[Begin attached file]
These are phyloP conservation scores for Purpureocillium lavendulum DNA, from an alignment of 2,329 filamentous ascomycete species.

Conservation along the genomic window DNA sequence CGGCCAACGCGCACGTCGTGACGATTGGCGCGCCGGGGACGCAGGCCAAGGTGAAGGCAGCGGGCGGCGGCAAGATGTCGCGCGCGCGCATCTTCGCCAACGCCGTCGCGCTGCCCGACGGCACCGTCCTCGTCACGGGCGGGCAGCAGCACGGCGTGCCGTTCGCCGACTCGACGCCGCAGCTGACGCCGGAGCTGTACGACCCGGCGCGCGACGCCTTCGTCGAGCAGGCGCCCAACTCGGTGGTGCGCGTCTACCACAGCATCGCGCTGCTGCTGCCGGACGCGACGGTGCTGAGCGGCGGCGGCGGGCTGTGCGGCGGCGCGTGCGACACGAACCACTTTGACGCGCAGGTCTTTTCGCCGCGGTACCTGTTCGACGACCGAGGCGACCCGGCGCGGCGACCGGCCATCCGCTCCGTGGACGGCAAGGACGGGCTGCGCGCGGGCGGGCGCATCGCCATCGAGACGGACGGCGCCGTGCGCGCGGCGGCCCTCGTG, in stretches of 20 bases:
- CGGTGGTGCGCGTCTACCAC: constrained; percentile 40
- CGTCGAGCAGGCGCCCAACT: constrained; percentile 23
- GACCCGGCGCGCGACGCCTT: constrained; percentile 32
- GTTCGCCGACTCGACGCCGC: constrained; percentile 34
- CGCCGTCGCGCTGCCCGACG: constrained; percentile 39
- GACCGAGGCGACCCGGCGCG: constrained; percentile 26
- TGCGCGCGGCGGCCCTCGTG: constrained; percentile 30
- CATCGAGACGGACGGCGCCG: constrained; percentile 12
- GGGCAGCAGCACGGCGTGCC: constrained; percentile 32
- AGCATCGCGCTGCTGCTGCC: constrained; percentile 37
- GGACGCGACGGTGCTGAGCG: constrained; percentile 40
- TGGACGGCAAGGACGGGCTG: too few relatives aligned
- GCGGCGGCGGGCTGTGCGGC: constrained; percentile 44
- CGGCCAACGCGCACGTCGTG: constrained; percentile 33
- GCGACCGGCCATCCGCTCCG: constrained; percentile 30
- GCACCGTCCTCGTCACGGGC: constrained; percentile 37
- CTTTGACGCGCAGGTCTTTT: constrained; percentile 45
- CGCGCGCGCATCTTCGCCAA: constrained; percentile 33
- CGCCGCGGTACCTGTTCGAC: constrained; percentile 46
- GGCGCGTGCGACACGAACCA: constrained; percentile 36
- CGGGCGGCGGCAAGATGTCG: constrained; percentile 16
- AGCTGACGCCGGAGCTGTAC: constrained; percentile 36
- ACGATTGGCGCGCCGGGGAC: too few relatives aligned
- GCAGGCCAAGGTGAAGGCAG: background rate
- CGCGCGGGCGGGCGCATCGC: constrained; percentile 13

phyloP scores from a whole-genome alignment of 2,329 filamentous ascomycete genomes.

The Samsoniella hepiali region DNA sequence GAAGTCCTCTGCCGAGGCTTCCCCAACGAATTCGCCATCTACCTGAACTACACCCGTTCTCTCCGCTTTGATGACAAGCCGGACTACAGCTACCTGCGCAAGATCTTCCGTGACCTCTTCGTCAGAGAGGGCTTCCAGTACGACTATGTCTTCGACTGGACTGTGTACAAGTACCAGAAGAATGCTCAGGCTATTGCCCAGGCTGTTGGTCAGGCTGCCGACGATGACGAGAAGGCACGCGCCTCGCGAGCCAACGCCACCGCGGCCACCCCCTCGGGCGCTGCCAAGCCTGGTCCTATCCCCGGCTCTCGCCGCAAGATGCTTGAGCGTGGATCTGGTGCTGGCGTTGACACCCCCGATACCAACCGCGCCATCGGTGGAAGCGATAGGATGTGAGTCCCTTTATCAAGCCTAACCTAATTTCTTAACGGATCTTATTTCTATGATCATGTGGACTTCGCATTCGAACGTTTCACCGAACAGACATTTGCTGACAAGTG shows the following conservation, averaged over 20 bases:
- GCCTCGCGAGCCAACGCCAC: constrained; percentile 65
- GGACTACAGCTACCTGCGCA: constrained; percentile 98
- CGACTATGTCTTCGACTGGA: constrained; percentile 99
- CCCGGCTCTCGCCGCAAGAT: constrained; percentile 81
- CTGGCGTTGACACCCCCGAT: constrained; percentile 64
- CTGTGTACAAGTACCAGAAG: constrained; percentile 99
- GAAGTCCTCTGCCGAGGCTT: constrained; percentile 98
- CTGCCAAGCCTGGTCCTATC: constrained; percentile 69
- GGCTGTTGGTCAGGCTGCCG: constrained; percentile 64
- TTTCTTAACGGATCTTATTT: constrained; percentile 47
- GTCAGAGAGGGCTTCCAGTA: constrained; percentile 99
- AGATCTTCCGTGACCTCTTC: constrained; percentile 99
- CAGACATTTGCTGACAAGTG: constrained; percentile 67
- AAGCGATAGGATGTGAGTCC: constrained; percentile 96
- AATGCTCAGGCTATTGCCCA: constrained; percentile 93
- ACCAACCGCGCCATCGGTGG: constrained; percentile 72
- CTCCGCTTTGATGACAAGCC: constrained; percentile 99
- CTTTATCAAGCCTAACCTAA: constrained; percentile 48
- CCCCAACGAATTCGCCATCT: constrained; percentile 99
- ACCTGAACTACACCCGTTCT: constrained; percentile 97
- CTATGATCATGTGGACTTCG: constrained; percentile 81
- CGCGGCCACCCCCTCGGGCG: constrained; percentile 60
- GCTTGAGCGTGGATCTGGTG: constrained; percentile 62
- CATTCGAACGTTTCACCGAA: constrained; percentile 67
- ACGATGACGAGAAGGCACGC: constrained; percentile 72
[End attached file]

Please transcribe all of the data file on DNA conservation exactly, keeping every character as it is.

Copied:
These are phyloP conservation scores for Purpureocillium lavendulum DNA, from an alignment of 2,329 filamentous ascomycete species.

Conservation along the genomic window DNA sequence CGGCCAACGCGCACGTCGTGACGATTGGCGCGCCGGGGACGCAGGCCAAGGTGAAGGCAGCGGGCGGCGGCAAGATGTCGCGCGCGCGCATCTTCGCCAACGCCGTCGCGCTGCCCGACGGCACCGTCCTCGTCACGGGCGGGCAGCAGCACGGCGTGCCGTTCGCCGACTCGACGCCGCAGCTGACGCCGGAGCTGTACGACCCGGCGCGCGACGCCTTCGTCGAGCAGGCGCCCAACTCGGTGGTGCGCGTCTACCACAGCATCGCGCTGCTGCTGCCGGACGCGACGGTGCTGAGCGGCGGCGGCGGGCTGTGCGGCGGCGCGTGCGACACGAACCACTTTGACGCGCAGGTCTTTTCGCCGCGGTACCTGTTCGACGACCGAGGCGACCCGGCGCGGCGACCGGCCATCCGCTCCGTGGACGGCAAGGACGGGCTGCGCGCGGGCGGGCGCATCGCCATCGAGACGGACGGCGCCGTGCGCGCGGCGGCCCTCGTG, in stretches of 20 bases:
- CGGTGGTGCGCGTCTACCAC: constrained; percentile 40
- CGTCGAGCAGGCGCCCAACT: constrained; percentile 23
- GACCCGGCGCGCGACGCCTT: constrained; percentile 32
- GTTCGCCGACTCGACGCCGC: constrained; percentile 34
- CGCCGTCGCGCTGCCCGACG: constrained; percentile 39
- GACCGAGGCGACCCGGCGCG: constrained; percentile 26
- TGCGCGCGGCGGCCCTCGTG: constrained; percentile 30
- CATCGAGACGGACGGCGCCG: constrained; percentile 12
- GGGCAGCAGCACGGCGTGCC: constrained; percentile 32
- AGCATCGCGCTGCTGCTGCC: constrained; percentile 37
- GGACGCGACGGTGCTGAGCG: constrained; percentile 40
- TGGACGGCAAGGACGGGCTG: too few relatives aligned
- GCGGCGGCGGGCTGTGCGGC: constrained; percentile 44
- CGGCCAACGCGCACGTCGTG: constrained; percentile 33
- GCGACCGGCCATCCGCTCCG: constrained; percentile 30
- GCACCGTCCTCGTCACGGGC: constrained; percentile 37
- CTTTGACGCGCAGGTCTTTT: constrained; percentile 45
- CGCGCGCGCATCTTCGCCAA: constrained; percentile 33
- CGCCGCGGTACCTGTTCGAC: constrained; percentile 46
- GGCGCGTGCGACACGAACCA: constrained; percentile 36
- CGGGCGGCGGCAAGATGTCG: constrained; percentile 16
- AGCTGACGCCGGAGCTGTAC: constrained; percentile 36
- ACGATTGGCGCGCCGGGGAC: too few relatives aligned
- GCAGGCCAAGGTGAAGGCAG: background rate
- CGCGCGGGCGGGCGCATCGC: constrained; percentile 13

phyloP scores from a whole-genome alignment of 2,329 filamentous ascomycete genomes.

The Samsoniella hepiali region DNA sequence GAAGTCCTCTGCCGAGGCTTCCCCAACGAATTCGCCATCTACCTGAACTACACCCGTTCTCTCCGCTTTGATGACAAGCCGGACTACAGCTACCTGCGCAAGATCTTCCGTGACCTCTTCGTCAGAGAGGGCTTCCAGTACGACTATGTCTTCGACTGGACTGTGTACAAGTACCAGAAGAATGCTCAGGCTATTGCCCAGGCTGTTGGTCAGGCTGCCGACGATGACGAGAAGGCACGCGCCTCGCGAGCCAACGCCACCGCGGCCACCCCCTCGGGCGCTGCCAAGCCTGGTCCTATCCCCGGCTCTCGCCGCAAGATGCTTGAGCGTGGATCTGGTGCTGGCGTTGACACCCCCGATACCAACCGCGCCATCGGTGGAAGCGATAGGATGTGAGTCCCTTTATCAAGCCTAACCTAATTTCTTAACGGATCTTATTTCTATGATCATGTGGACTTCGCATTCGAACGTTTCACCGAACAGACATTTGCTGACAAGTG shows the following conservation, averaged over 20 bases:
- GCCTCGCGAGCCAACGCCAC: constrained; percentile 65
- GGACTACAGCTACCTGCGCA: constrained; percentile 98
- CGACTATGTCTTCGACTGGA: constrained; percentile 99
- CCCGGCTCTCGCCGCAAGAT: constrained; percentile 81
- CTGGCGTTGACACCCCCGAT: constrained; percentile 64
- CTGTGTACAAGTACCAGAAG: constrained; percentile 99
- GAAGTCCTCTGCCGAGGCTT: constrained; percentile 98
- CTGCCAAGCCTGGTCCTATC: constrained; percentile 69
- GGCTGTTGGTCAGGCTGCCG: constrained; percentile 64
- TTTCTTAACGGATCTTATTT: constrained; percentile 47
- GTCAGAGAGGGCTTCCAGTA: constrained; percentile 99
- AGATCTTCCGTGACCTCTTC: constrained; percentile 99
- CAGACATTTGCTGACAAGTG: constrained; percentile 67
- AAGCGATAGGATGTGAGTCC: constrained; percentile 96
- AATGCTCAGGCTATTGCCCA: constrained; percentile 93
- ACCAACCGCGCCATCGGTGG: constrained; percentile 72
- CTCCGCTTTGATGACAAGCC: constrained; percentile 99
- CTTTATCAAGCCTAACCTAA: constrained; percentile 48
- CCCCAACGAATTCGCCATCT: constrained; percentile 99
- ACCTGAACTACACCCGTTCT: constrained; percentile 97
- CTATGATCATGTGGACTTCG: constrained; percentile 81
- CGCGGCCACCCCCTCGGGCG: constrained; percentile 60
- GCTTGAGCGTGGATCTGGTG: constrained; percentile 62
- CATTCGAACGTTTCACCGAA: constrained; percentile 67
- ACGATGACGAGAAGGCACGC: constrained; percentile 72